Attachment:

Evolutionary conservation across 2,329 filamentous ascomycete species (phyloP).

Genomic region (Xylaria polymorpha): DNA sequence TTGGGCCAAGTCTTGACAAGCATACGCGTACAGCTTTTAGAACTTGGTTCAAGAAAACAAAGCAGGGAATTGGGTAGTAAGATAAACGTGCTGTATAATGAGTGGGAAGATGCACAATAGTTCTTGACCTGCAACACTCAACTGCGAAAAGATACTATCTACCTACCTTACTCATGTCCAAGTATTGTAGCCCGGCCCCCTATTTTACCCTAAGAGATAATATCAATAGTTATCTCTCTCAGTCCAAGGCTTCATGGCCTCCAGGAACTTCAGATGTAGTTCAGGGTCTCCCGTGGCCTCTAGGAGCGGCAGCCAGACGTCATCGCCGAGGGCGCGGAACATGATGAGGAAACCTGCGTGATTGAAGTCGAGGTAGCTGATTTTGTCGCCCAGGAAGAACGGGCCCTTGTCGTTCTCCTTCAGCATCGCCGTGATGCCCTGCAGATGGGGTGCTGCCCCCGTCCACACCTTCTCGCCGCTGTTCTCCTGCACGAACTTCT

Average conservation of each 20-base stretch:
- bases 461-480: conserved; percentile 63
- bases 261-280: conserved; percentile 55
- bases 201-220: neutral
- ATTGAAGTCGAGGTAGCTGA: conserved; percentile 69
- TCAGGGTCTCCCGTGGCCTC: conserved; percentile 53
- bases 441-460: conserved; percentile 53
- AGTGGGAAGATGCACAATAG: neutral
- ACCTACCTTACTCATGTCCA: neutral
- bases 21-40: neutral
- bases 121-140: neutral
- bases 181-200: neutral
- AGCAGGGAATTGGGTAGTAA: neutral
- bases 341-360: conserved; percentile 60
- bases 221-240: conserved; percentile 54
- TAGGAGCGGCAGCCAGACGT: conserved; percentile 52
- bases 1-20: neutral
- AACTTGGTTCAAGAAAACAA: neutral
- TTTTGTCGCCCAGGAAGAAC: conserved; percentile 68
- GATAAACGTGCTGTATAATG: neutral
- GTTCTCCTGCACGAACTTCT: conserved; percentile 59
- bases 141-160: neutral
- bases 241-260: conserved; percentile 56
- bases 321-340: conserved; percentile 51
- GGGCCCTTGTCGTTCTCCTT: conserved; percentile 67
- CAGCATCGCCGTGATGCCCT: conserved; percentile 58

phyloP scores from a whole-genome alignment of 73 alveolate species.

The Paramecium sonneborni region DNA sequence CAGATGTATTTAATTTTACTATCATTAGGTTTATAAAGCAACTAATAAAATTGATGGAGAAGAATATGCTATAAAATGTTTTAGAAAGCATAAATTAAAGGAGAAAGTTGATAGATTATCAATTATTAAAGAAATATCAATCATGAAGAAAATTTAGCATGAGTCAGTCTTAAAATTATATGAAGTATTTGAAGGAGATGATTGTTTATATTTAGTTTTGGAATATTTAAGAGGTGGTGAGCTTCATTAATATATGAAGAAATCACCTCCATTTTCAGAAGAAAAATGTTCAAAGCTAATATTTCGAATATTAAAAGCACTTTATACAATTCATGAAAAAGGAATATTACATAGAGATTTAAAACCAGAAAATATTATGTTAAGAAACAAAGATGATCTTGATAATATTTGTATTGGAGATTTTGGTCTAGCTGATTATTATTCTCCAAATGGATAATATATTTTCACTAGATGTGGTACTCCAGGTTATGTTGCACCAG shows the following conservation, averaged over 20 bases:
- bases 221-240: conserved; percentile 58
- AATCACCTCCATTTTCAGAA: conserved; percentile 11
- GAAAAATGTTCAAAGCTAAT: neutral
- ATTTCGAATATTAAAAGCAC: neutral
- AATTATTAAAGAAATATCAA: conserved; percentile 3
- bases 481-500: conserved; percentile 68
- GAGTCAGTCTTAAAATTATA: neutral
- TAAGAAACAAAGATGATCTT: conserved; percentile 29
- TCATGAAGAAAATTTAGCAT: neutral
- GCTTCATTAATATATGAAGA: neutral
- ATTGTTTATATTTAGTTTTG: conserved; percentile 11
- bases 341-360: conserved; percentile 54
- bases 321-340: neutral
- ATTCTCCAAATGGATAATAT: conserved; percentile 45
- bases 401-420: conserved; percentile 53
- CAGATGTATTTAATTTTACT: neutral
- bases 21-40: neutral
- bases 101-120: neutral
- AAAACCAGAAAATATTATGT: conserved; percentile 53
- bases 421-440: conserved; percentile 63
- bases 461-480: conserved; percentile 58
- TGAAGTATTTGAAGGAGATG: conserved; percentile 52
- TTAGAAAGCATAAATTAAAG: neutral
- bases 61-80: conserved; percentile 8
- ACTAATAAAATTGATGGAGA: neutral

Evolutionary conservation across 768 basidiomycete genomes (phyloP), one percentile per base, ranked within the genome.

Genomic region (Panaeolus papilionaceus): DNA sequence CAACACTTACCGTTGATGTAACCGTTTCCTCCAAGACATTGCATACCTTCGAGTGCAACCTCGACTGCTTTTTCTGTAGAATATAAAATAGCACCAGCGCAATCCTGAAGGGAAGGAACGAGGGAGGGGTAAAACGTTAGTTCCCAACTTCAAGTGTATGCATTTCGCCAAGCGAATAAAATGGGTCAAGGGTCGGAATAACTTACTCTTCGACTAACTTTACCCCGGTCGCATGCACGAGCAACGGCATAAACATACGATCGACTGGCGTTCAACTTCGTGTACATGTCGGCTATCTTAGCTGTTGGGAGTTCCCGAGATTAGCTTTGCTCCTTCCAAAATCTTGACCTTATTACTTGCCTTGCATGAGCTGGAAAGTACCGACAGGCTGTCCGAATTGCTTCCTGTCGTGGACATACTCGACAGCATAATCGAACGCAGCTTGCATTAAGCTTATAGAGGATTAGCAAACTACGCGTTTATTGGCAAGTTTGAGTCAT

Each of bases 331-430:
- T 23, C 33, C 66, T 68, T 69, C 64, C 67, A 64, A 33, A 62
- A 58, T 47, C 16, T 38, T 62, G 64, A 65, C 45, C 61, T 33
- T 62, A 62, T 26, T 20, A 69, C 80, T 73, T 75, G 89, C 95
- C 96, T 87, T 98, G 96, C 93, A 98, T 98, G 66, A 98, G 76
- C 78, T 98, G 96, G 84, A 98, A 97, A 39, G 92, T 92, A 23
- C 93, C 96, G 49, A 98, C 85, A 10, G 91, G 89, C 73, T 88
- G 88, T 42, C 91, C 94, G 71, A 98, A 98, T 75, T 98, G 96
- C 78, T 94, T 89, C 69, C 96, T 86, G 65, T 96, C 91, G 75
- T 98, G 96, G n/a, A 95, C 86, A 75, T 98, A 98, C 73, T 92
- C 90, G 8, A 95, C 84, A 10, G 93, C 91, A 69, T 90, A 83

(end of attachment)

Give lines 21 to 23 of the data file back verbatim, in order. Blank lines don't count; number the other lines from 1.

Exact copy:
- TTTTGTCGCCCAGGAAGAAC: conserved; percentile 68
- GATAAACGTGCTGTATAATG: neutral
- GTTCTCCTGCACGAACTTCT: conserved; percentile 59